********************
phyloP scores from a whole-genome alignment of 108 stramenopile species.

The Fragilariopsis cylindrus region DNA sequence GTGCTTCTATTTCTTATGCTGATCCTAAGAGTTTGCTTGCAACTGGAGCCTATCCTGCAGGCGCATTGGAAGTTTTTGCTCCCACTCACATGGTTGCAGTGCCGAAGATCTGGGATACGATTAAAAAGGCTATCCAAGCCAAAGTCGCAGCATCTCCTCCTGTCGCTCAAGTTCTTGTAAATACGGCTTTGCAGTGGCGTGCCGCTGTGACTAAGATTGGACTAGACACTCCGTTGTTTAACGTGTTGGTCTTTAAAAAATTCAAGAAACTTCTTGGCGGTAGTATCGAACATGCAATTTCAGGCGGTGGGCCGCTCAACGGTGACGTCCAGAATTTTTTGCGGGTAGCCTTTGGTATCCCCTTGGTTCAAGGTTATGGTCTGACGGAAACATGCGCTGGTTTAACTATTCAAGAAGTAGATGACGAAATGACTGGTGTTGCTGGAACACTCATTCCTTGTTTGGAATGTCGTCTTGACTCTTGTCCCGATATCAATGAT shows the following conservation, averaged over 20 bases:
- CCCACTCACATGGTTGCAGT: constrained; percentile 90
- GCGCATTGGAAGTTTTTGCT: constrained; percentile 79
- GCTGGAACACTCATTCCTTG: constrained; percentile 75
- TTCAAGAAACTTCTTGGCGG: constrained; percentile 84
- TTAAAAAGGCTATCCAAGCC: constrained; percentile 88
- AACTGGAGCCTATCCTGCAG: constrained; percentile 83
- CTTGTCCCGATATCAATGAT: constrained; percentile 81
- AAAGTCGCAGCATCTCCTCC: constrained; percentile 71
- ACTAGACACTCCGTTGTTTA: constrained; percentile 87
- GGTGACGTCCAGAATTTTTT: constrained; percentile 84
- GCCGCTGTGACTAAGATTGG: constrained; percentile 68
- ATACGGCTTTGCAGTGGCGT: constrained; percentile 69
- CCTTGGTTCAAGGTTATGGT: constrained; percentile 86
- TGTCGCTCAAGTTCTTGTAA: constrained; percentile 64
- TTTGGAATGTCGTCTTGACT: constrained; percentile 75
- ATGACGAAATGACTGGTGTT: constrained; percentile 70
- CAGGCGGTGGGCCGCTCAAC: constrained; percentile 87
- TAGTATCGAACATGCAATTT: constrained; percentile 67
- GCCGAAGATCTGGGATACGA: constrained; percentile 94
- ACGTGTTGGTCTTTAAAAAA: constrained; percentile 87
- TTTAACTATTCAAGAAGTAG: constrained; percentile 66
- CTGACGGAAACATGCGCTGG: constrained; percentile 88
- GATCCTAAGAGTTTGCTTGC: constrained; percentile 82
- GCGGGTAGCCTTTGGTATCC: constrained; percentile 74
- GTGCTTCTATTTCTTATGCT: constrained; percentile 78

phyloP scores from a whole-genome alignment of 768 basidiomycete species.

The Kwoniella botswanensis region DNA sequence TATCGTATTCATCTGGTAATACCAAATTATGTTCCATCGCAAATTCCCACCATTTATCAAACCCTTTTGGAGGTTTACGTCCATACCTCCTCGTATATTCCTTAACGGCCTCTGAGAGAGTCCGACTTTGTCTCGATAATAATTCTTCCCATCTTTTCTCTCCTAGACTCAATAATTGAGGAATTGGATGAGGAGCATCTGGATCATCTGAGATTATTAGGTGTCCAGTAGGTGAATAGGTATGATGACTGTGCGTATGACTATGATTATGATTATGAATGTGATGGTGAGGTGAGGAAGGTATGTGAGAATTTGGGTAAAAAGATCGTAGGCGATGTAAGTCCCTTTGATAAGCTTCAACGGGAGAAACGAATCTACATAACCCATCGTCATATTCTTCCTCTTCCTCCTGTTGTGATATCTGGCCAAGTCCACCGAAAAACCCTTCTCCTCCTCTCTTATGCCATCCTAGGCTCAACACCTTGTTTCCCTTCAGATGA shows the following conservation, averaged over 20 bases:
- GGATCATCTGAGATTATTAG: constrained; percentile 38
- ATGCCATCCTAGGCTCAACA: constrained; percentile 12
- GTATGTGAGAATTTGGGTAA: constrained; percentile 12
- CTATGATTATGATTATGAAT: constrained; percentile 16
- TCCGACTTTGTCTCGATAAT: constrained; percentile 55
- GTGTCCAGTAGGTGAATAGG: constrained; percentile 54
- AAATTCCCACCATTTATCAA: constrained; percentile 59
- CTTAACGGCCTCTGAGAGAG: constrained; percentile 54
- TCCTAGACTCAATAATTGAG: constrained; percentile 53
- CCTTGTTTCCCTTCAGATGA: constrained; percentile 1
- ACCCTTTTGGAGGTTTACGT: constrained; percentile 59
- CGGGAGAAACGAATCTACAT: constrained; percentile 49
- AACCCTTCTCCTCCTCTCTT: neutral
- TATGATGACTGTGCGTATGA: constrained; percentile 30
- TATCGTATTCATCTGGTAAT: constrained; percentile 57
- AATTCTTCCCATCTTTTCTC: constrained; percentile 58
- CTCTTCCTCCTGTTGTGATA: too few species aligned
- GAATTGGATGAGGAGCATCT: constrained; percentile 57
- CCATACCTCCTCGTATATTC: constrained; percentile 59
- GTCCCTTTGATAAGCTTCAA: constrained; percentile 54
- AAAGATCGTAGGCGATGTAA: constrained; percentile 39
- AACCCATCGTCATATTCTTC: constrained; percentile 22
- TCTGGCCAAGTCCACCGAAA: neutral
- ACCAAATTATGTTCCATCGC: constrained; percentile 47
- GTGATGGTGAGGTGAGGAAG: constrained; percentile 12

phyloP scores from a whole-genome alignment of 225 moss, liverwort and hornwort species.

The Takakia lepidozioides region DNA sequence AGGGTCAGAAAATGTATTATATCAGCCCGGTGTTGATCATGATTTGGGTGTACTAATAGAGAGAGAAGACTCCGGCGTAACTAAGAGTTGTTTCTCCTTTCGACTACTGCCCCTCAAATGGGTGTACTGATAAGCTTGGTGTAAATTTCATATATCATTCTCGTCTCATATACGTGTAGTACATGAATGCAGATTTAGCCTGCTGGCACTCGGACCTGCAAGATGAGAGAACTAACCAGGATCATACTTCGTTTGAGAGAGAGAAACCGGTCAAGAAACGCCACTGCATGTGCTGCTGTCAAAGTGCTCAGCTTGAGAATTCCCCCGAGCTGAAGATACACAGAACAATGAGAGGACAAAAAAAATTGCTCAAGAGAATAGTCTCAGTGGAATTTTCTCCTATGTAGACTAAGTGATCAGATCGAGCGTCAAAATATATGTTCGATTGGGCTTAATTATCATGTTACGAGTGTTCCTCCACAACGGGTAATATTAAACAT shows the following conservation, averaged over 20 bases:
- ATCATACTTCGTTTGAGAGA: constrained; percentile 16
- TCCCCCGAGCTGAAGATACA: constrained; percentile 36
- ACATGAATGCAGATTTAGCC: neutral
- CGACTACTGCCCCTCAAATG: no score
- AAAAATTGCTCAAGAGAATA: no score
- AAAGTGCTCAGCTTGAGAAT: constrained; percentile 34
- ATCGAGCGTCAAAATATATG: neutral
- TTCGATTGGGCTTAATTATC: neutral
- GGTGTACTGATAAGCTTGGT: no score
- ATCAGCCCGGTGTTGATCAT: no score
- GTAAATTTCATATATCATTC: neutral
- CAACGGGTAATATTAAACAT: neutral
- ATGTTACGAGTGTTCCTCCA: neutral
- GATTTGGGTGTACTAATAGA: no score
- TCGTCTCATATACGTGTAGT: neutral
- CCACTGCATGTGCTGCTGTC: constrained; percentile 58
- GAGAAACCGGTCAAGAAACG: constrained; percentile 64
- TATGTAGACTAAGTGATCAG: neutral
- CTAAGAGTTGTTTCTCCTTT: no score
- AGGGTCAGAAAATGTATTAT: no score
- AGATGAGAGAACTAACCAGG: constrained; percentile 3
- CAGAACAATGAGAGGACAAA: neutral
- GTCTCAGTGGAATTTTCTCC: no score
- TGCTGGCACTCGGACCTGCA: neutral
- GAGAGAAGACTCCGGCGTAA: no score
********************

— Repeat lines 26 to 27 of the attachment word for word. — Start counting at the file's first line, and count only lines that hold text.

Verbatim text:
- GCGGGTAGCCTTTGGTATCC: constrained; percentile 74
- GTGCTTCTATTTCTTATGCT: constrained; percentile 78